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Cops and Courts

North Ridgeville files suit against drug manufacturers

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ELYRIA — The city of North Ridgeville has joined other cities and Lorain County in the fight against the opioid crisis by filing a 291-page lawsuit of its own against the manufacturers of the drugs.

The suit was filed on behalf of the city by Plevin and Gallucci Co., a law firm in Cleveland, in Lorain County Common Pleas Court on Monday afternoon.

The suit lists nearly 30 defendants starting with Purdue Pharma, the maker of the painkiller OxyContin, which is viewed as a major factor in the rise of opioid addictions across the country. Other defendants include Cephalon Inc, Johnson & Johnson, Janssen Pharmaceuticals, Watson Laboratories Inc., Endo Health Solutions, McKesson Corp., Cardinal Health and Amerisourcebergen Corp.

North Ridgeville joins a growing list of municipalities that want to see drug companies held accountable, even financially responsible, for the ripple effects of their drugs hitting the market, leading to addiction, overdoses and deaths.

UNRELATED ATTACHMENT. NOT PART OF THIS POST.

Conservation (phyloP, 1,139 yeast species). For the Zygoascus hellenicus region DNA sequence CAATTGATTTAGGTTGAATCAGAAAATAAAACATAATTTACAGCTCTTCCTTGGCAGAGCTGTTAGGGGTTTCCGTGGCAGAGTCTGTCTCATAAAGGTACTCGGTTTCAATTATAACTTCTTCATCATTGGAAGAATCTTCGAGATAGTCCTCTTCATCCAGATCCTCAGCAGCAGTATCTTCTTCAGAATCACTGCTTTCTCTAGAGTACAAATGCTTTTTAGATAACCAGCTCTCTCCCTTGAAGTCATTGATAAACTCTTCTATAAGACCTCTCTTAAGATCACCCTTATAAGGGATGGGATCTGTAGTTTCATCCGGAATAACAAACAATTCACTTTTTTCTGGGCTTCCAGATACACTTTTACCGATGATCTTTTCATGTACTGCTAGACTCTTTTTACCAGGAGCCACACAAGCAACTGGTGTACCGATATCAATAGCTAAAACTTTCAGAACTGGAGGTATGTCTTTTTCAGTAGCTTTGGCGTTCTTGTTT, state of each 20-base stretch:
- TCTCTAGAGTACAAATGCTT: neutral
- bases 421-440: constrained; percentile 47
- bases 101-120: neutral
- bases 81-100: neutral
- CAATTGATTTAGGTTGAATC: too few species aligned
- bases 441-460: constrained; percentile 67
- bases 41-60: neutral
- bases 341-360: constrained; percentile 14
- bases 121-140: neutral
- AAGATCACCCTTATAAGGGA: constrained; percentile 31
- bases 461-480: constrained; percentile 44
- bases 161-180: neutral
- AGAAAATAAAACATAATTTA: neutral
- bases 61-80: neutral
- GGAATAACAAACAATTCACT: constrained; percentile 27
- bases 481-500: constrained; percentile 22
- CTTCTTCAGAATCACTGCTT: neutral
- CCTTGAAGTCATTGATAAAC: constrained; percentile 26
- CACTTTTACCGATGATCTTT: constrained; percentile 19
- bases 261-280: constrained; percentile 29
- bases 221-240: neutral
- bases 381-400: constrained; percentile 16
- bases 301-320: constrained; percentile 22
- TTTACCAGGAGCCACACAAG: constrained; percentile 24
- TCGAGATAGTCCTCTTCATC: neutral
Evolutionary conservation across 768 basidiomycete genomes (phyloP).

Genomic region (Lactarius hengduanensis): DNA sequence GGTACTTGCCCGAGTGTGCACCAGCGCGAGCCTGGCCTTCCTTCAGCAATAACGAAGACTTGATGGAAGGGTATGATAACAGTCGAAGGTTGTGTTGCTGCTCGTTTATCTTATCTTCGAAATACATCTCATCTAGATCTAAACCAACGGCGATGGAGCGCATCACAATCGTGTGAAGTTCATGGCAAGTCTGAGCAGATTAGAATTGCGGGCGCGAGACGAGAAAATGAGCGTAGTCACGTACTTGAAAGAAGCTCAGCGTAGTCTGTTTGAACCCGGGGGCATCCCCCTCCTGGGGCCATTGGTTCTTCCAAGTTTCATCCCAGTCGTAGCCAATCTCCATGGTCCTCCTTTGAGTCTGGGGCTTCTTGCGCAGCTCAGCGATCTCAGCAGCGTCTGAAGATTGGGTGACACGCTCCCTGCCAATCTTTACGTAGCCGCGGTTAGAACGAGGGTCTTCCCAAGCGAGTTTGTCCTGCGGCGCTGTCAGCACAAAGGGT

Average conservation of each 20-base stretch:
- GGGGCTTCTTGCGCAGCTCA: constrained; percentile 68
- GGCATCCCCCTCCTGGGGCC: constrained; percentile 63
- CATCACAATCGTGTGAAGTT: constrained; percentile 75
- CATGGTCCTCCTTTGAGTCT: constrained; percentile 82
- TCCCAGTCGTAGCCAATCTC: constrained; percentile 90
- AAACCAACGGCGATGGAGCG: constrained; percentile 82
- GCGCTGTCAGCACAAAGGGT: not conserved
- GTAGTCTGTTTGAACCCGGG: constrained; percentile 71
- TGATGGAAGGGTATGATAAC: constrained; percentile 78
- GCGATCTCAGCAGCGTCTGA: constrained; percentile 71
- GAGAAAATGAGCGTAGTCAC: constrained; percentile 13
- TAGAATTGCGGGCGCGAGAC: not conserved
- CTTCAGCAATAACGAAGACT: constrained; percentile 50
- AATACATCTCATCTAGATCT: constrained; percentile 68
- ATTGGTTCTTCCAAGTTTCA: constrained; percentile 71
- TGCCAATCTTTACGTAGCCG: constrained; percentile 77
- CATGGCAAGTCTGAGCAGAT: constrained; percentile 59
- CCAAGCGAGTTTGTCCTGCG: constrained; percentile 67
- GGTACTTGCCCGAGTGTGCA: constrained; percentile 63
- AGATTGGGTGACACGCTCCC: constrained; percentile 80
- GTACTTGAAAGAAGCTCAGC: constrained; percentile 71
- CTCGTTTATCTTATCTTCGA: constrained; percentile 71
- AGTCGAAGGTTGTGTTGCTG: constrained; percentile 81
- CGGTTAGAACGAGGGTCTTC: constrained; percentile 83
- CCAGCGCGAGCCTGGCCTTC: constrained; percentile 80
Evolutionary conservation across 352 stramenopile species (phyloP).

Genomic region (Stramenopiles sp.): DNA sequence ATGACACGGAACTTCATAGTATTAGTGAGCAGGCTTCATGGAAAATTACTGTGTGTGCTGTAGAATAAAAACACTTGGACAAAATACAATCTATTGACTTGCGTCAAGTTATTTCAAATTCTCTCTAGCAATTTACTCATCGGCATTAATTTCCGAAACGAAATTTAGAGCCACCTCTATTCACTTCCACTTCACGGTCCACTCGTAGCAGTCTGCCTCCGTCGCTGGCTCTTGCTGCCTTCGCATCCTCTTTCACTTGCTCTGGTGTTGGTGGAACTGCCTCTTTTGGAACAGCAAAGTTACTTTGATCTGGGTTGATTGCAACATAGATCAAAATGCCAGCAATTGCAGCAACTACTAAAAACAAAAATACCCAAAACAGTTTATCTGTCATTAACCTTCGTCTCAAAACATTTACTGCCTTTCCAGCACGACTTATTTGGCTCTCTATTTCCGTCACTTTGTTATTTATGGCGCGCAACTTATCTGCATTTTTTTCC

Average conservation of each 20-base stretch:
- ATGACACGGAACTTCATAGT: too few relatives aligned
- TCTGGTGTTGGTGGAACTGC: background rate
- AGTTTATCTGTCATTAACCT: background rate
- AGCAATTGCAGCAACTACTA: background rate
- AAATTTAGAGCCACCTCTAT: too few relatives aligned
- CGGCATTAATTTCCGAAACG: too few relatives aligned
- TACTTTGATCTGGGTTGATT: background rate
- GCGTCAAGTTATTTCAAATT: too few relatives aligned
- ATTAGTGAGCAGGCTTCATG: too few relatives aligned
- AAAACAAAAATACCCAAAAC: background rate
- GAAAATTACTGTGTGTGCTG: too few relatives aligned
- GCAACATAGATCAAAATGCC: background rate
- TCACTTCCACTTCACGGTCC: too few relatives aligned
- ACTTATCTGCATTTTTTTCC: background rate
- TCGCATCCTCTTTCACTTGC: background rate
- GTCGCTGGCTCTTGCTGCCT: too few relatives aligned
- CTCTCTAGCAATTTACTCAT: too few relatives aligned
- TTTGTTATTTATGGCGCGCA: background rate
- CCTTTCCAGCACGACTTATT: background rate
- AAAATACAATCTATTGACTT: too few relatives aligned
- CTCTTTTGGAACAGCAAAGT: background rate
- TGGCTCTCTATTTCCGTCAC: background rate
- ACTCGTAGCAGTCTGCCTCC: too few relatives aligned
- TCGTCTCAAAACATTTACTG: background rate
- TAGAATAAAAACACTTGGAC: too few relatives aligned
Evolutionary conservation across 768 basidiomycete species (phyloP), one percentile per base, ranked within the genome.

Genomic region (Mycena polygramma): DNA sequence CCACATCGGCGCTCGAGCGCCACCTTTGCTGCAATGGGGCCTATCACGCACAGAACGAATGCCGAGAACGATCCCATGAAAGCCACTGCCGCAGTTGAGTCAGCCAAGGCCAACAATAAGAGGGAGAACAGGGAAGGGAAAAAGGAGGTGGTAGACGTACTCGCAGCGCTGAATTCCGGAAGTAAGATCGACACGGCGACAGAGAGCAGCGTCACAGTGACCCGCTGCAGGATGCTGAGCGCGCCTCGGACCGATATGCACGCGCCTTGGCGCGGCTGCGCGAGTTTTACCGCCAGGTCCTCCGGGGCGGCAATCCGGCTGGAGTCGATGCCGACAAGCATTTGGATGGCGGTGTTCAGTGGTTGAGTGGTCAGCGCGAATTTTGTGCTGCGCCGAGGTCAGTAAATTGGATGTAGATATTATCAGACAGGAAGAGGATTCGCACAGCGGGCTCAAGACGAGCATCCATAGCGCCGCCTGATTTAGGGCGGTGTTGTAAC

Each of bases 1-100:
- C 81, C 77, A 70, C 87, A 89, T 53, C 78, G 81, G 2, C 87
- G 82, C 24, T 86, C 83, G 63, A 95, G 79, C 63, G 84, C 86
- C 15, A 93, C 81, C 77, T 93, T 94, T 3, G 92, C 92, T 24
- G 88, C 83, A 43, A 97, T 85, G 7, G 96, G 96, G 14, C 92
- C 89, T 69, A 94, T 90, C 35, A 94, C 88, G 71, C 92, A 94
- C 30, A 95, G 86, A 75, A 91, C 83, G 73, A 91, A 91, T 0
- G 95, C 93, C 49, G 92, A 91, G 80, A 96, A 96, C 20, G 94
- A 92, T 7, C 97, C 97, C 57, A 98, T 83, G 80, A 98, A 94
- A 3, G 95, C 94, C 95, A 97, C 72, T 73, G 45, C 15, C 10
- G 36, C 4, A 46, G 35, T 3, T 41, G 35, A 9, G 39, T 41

“I want to do anything I can to help combat the opioid crisis,” North Ridgeville Mayor David Gillock said. “This seems to be one more tool in the toolbox that will help. Our firemen are facing this on a daily basis, so we thought it was the right thing to do to join in and try to be part of a solution.”

The city joins Lorain, which filed a similar suit in June 2017, Elyria, which filed one in November, and Lorain County, which filed a suit in December.

North Ridgeville Law Director Brian Moriarty said the city wanted to take its time in filing.

“We were approached months ago with this,” Moriarty said. “We wanted to make sure we had a chance to review it and sit down and talk with the attorneys before we signed on with it to make sure it was something we thought was worthy to get involved with. That caused a bit of a delay.”

Moriarty said the suit uses the same template as many of the other similar suits that have been filed, but the city requested some revisions to the complaint prior to it being filed.

“There were just some things that we didn’t want to overstate that we saw in the original complaint we reviewed,” he said. “We thought that might be misconstrued as a little bit misrepresenting.”

An example of one of the revisions Moriarty gave was where the complaint said the city has spent millions of dollars in combating the opioid crisis, when that’s actually not the case, Moriarty said.

The city expects the case to be moved out of Common Pleas Court and sent to federal court, as has happened with all the other cases filed, Moriarty said.

Contact Scott Mahoney at 440-329-7146 or smahoney@chroniclet.com. Follow him on Twitter @SMahoneyCT.


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